How to go green on Black Friday
To many Black Friday is the shopping highlight of the year as thousands log on to buy their Christmas presents.
But what may be good news next week for shoppers could be bad for the environment.
That’s the warning of green energy expert Ron Fox after a study published this month showed that some delivery vans are said to emit up to 11 times more pollution than previously thought.
“The problem is that the rise of internet shopping may be worsening air quality in built-up areas,” said Ron, of Noreus Ltd on the University of Keele Science and Innovation Park.
Research by the Air Index analysed 11 diesel van models and seven released more pollution than they should. They added that tests showed that some vehicles released far more toxic nitrogen oxides on the road than in official laboratory tests.
However, Mike Hawes, chief executive of the Society of Motor Manufacturers, said it was “misleading” to compare vans of different ages, adding that new stricter labs tests introduced in September this year would ensure that new vehicles on sale today are the cleanest in history.
A government spokeswoman said they had committed £3bn to help towns and cities take action against harmful emissions caused by dirty diesels. Next year they were planning to publish a comprehensive Clean Air Strategy which would address other sources of air pollution.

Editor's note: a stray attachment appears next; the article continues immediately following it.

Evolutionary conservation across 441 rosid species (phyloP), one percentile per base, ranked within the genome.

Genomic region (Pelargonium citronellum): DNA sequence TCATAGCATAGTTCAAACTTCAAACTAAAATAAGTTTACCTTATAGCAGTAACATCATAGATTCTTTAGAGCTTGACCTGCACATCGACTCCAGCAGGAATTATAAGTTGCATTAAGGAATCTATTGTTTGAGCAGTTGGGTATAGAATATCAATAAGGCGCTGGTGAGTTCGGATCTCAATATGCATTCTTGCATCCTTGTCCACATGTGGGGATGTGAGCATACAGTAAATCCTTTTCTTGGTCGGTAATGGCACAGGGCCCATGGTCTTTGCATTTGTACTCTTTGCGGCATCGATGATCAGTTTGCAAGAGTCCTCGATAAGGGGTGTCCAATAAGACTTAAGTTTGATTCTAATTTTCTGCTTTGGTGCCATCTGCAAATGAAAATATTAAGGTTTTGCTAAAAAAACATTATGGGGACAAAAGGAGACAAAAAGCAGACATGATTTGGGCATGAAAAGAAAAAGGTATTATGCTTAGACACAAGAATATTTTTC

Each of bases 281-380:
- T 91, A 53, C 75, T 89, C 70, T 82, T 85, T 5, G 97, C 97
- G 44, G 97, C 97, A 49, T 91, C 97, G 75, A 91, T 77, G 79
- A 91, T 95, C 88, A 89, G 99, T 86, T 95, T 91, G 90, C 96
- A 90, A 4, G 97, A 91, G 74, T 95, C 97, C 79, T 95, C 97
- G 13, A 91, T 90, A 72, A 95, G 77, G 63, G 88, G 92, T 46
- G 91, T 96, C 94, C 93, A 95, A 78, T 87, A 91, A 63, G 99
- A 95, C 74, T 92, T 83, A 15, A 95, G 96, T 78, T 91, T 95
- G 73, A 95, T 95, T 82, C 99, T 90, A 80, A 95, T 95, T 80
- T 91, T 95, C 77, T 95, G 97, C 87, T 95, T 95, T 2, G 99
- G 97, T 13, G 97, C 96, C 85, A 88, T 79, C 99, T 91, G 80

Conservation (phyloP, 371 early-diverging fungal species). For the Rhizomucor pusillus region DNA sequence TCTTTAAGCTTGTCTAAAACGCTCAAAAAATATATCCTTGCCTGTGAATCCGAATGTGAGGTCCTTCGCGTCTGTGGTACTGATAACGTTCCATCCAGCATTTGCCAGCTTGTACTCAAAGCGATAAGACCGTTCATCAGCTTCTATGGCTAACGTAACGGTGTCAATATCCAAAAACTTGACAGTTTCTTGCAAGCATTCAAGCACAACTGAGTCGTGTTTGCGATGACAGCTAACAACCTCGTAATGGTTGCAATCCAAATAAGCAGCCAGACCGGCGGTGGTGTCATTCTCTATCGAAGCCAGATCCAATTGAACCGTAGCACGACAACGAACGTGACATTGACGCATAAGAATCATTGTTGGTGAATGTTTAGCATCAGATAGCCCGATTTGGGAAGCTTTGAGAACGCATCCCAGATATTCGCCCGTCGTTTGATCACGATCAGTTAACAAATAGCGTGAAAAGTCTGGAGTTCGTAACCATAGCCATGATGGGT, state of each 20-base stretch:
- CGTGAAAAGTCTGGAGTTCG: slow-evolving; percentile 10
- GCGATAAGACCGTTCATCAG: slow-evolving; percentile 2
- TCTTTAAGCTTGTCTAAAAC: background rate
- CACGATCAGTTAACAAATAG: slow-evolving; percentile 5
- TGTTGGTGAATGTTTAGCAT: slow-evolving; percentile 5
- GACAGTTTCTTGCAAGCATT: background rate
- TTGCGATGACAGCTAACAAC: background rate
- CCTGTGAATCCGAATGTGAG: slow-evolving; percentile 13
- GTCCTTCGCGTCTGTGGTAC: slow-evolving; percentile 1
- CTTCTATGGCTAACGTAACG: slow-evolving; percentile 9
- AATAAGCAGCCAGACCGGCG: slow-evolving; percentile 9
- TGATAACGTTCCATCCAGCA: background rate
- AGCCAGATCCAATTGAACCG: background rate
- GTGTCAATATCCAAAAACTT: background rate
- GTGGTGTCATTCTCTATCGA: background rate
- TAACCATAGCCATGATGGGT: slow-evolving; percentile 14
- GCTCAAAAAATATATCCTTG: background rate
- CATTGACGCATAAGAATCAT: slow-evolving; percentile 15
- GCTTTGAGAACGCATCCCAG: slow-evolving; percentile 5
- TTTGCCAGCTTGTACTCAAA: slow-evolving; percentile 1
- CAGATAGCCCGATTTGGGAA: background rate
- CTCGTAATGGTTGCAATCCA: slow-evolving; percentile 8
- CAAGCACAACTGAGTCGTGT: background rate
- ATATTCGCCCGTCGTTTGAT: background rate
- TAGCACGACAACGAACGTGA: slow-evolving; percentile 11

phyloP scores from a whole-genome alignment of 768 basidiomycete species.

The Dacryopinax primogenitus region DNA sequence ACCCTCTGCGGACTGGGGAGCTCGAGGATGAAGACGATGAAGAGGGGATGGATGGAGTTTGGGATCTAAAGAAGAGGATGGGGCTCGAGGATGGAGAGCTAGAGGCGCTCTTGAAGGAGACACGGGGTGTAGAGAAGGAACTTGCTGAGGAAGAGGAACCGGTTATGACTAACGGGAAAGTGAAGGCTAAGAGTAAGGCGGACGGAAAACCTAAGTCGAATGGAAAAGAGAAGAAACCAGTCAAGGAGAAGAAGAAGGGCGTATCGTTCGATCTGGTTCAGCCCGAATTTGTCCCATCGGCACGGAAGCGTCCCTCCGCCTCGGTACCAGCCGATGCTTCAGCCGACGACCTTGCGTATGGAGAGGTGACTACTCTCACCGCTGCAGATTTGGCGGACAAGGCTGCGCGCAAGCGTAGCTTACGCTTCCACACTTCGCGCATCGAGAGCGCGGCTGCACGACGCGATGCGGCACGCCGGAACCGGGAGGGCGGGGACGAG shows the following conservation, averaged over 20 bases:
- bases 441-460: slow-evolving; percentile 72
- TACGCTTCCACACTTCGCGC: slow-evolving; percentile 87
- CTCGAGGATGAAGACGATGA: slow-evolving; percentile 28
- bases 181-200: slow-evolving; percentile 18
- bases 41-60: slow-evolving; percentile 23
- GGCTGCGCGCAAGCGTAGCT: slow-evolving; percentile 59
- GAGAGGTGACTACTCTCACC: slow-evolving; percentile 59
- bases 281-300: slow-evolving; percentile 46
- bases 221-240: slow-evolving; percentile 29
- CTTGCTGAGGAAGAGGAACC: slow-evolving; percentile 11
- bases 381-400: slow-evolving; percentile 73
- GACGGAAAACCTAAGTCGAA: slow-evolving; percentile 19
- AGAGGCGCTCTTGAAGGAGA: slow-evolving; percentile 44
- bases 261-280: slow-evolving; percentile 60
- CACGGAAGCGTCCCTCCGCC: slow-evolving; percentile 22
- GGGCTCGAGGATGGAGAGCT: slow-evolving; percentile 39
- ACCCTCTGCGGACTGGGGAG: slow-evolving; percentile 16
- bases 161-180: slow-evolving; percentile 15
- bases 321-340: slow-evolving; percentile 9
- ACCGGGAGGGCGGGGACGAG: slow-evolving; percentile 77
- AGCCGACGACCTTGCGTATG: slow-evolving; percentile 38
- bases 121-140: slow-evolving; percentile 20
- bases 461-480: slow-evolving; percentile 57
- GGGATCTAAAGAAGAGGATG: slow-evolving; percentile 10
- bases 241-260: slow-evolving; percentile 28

Ron said that van traffic had increased by 58 per cent in the past 20 years, four times the rise for all vehicles, a figure which has been blamed partly on shopping websites and customers wanting their purchases delivered.
But he said shoppers can still enjoy shopping on Black Friday (November 29) and be eco-friendly.
Rather than ordering online and having goods delivered he suggests supporting local and small businesses and taking your own shopping bag rather than a plastic one.
Many look forward to buying electronic goods on Black Friday because of the discounts. “Try to look for energy efficient products that you and the environment can benefit from in the long run,” added Ron.
For presents he suggests choosing sustainable and eco-friendly brands.
Also, he said when wrapping up the gifts use reusable and recyclable paper rather than those that are used once only and cannot be recycled.
“Buy what you need and not because you are tempted to purchase on impulse,” Ron added.
“Perhaps people should look at buying experiences rather than physical presents for family and friends,” he said.
“Buying a fitness membership, a day at a spa or an adventure trip are gaining popularity,” he said, “as are lessons in art and music or trips to museums and sporting events.”
“However, if you really want to shop online, try to place a single order instead of many frequent purchases to reduce delivery costs and the carbon footprint,” he concluded.
For more information about environmental matters and green energy call Ron on 0845 474 6641.